After nine months of silence, Warner Bros. Music recording artists may be about to make a grandiose return to YouTube. Google's YouTube and Warner are close to settling a licensing argument that started at the end of last year, one that has put a stopper on the tunes, according to The Wall Street Journal.
Warner claimed it wasn't getting the advertising revenue it wanted from YouTube and pulled all of its recording artists from the site, including AC/DC, Gnarls Barkley, Bjork, James Blunt, R.E.M., and Green Day. Now, YouTube appears willing to renegotiate the terms of the contract, giving Warner the right to sell ads that run next to videos and keep the bulk of the cash. Warner is also "enlisting third parties to sell the ads and line up more lucrative arrangements like sponsorships for particular videos or artists." Sounds like a blitz.
The partnership between Warner and YouTube sounds similar to a deal reached in March between YouTube and Universal Music Group, the nation's largest recording company. YouTube and Universal sought to launch a be-all, end-all music video site, called Vevo, which still hasn't been completed. The only difference is that Warner has chosen -- or was asked -- not to create a freestanding, independent site, but instead corral its content on YouTube.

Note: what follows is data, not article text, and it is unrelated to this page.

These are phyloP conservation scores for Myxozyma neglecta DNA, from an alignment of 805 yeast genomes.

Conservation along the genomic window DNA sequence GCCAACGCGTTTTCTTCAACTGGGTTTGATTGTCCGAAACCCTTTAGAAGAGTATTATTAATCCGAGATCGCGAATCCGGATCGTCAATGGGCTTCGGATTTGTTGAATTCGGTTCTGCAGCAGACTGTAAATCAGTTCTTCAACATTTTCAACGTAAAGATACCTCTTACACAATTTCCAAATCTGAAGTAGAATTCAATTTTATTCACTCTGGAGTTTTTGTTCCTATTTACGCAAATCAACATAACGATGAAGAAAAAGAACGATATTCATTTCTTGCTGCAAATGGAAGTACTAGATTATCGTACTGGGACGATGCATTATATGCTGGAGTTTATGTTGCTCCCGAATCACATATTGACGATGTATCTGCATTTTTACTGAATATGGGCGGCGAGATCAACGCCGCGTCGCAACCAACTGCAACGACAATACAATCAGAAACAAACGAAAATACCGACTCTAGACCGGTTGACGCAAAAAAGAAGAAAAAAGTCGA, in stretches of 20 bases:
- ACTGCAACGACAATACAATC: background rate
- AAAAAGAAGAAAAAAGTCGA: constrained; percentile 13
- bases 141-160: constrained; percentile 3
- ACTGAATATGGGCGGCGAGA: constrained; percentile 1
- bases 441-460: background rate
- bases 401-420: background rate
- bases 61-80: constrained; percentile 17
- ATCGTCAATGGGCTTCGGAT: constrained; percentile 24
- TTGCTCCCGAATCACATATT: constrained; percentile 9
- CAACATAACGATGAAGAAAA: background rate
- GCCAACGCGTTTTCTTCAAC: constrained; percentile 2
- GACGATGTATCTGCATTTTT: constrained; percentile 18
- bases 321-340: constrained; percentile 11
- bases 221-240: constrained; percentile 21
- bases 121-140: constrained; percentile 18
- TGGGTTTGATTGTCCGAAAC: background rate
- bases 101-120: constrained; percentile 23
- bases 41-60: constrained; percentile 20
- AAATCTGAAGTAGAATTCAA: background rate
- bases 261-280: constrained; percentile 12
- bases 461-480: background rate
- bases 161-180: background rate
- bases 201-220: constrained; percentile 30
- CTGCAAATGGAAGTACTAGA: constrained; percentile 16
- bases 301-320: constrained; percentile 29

The YouTube/Warner deal -- which isn't final and hasn't been publicly announced -- is a win for all. YouTube and Warner rake in the money, as do the recording artists and songwriters seeking royalties, and, most importantly, music fans get to listen to their favorites again.